Family members of Adacia Chambers, the driver accused of crashing her vehicle into a crowd of OSU Homecoming onlookers, spoke to the media Monday.
Although the members of the family said they have no answers on how the tragedy occurred, they told reporters their hearts go out to the victims.
Adacia Chambers, 25, was arrested after police said she crashed her vehicle into a crowd during the OSU Homecoming Parade, killing four people, including a two-year-old child, and injuring at least 46 others. She is being held on four counts of second-degree murder.
A bond of $1 million was set by a judge for Chambers on Monday.
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Chamber's father, Floyd Chambers, aunt Lynda Branstetter and boyfriend Jesse Gaylord held a news conference Monday afternoon. Floyd Chambers said they are supporters of the school and the community.
Floyd Chambers said Adacia had been held in a mental hospital for a few weeks before being released. When things did not improve, he said he took her to different facility, where she was released again. He said she was kind, caring, loved music and was a wonderful artist.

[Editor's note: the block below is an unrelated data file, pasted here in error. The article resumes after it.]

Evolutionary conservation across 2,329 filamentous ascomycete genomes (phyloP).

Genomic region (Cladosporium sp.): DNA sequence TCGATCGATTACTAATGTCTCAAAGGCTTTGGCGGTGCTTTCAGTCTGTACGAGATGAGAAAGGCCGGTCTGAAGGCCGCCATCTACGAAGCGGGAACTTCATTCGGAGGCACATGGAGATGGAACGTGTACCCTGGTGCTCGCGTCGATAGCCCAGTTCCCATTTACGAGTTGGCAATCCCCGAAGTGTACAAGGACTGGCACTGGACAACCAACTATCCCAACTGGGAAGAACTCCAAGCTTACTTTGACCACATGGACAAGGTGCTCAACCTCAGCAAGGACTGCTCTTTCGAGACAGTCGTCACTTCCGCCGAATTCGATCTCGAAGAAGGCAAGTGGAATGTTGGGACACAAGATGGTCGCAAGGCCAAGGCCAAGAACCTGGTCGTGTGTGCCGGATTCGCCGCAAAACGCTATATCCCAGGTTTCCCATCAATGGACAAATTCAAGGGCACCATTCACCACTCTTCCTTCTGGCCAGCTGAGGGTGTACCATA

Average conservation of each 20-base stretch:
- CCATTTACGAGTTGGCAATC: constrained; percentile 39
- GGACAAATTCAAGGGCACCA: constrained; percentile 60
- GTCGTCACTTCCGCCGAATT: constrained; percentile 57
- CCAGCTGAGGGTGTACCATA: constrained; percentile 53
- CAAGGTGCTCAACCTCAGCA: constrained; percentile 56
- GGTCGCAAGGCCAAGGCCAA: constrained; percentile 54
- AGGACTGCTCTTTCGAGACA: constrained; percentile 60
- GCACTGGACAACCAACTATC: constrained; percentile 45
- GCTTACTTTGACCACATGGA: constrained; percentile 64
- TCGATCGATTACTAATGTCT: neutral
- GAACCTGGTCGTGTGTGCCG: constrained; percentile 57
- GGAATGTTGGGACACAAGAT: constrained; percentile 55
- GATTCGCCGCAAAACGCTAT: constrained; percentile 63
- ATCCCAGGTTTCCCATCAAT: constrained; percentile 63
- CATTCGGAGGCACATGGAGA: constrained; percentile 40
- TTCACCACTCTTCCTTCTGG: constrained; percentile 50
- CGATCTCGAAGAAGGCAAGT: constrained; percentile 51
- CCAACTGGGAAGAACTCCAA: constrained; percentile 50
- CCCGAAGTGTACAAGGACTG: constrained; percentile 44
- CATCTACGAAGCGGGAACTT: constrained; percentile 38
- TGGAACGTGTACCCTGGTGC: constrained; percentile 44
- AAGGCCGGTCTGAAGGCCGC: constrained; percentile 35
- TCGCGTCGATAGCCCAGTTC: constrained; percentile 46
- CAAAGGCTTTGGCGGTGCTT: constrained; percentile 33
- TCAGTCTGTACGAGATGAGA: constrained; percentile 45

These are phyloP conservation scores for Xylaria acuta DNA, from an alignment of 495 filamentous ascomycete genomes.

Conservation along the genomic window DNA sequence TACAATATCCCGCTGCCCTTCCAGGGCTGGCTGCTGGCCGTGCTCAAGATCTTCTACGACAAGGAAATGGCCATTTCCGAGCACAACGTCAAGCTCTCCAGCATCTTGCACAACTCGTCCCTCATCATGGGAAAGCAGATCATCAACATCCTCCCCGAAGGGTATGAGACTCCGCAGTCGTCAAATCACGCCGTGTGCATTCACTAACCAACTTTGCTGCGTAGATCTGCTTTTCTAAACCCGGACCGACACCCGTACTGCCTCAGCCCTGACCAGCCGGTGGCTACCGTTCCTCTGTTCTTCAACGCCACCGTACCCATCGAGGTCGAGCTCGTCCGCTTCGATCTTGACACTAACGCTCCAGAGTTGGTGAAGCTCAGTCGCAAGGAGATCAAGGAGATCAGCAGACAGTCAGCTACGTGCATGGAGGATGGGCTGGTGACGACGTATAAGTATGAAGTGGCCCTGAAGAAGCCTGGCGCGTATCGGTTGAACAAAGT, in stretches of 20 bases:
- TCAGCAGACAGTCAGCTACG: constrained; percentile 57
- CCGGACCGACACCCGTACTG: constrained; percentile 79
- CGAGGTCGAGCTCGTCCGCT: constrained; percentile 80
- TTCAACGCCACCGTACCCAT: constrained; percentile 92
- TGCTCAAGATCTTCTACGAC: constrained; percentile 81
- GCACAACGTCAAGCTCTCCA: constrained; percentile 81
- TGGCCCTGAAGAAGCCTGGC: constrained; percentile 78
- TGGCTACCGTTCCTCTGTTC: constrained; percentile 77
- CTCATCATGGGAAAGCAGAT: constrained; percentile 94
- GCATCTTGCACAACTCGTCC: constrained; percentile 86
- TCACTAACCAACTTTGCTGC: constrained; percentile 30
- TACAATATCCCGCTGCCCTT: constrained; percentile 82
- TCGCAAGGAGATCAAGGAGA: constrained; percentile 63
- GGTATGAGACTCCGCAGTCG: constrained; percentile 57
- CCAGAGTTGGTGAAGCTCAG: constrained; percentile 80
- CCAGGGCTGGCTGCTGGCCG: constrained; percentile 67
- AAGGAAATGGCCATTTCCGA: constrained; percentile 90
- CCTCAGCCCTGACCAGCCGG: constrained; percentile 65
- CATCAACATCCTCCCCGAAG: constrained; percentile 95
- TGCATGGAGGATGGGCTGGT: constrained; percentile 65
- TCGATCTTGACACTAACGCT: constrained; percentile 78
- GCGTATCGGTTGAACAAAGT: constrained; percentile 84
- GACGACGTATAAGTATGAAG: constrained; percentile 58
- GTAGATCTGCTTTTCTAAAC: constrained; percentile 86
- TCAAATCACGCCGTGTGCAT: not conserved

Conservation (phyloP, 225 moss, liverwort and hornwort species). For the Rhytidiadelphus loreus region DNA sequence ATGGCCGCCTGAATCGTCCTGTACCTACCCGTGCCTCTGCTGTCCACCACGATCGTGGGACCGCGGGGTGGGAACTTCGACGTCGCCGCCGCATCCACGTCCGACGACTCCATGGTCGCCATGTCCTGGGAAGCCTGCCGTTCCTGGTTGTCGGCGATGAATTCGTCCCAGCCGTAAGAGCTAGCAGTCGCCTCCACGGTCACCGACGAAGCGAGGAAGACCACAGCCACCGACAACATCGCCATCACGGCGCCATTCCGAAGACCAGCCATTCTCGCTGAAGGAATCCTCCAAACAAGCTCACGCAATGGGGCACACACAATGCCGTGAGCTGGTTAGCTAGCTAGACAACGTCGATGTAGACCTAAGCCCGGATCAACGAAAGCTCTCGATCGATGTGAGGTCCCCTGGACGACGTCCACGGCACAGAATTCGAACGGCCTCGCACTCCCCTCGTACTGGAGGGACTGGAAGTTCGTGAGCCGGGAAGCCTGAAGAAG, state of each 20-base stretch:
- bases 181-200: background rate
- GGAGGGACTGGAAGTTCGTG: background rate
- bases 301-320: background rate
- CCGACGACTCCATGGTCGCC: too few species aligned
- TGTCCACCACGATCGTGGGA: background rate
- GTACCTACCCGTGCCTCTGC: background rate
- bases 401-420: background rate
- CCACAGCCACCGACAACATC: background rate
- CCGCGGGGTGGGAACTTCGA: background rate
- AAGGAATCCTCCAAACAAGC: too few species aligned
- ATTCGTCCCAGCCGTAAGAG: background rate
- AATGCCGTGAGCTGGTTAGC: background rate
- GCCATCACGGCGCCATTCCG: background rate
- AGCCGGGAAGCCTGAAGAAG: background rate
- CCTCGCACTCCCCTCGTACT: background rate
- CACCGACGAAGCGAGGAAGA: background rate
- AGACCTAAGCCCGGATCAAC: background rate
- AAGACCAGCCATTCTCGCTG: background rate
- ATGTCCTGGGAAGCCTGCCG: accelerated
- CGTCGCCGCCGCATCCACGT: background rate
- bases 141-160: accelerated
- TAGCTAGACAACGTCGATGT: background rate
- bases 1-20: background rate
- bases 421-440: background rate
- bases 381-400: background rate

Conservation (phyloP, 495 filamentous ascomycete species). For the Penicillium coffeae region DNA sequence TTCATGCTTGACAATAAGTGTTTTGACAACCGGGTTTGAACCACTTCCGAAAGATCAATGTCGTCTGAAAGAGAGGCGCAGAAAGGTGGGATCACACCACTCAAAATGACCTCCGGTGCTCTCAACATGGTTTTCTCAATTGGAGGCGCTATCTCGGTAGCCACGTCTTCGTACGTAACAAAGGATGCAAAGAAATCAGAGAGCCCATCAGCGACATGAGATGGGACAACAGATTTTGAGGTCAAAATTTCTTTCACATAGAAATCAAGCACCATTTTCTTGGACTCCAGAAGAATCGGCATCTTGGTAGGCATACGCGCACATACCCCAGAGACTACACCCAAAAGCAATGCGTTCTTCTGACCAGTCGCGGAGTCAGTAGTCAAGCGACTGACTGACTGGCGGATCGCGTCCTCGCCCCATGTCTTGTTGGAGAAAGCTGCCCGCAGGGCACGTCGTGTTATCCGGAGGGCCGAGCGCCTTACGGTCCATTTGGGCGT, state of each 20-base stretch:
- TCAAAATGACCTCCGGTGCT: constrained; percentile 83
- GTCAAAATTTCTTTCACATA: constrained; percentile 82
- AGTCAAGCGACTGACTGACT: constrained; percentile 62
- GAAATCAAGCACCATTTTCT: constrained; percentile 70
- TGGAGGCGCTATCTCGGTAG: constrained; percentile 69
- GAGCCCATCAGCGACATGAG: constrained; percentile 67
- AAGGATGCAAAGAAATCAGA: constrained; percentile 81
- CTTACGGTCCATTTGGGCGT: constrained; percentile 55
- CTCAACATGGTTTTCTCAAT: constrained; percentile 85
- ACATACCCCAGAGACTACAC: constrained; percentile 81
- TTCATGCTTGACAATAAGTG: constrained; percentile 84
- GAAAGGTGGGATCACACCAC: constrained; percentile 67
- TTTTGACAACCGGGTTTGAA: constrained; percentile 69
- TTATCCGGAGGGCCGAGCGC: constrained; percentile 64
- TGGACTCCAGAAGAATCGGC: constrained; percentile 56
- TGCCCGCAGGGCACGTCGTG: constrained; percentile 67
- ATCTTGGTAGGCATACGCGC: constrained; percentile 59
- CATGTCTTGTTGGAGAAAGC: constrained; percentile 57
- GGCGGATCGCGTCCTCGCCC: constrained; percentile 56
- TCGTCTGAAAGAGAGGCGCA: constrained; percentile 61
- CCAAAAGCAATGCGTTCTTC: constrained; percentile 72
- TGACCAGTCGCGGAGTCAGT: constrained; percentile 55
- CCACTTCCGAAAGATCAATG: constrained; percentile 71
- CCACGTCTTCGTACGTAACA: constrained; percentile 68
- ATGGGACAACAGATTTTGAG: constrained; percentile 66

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“Our hearts go out to those victims, and it was a terrible, terrible thing that has happened. I can’t explain it right now. We don’t have all the answers yet,” said Floyd Chambers. “I spent yesterday thinking about, ‘should I send flowers? What should I do?’ The little girl who’s in the hospital in Tulsa… that just broke my heart. The little boy who’s deceased… that just tore my heart out. I can’t fathom losing a child like that. My heart goes out to that family and the people, the married couple and the young lady, it’s just terrible.”
"This is so not her. This is not her character, " said Branstetter. "We don't have the answers. We don't know what happened either. Because the girl I've seen Friday night, the girl that was with me and that walked around, was happy, funny, caring, even the friend who I was with she had met for the first time made that same comment."
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Adacia’s boyfriend, Jesse Gaylord, told reporters that she seemed at ease the night before the crash, although she had difficulties sleeping. He said he’s never seen Adacia take any prescription medication and rarely drinks.
Gaylord added that he’s never seen her black out and said she’s a cautious driver.
Adacia Chambers' attorney Tony Coleman filed paperwork at the court clerk’s office Monday, asking for a mental evaluation for Chambers. Coleman said he did not think Chambers was driving under the influence at the time, but was mentally ill.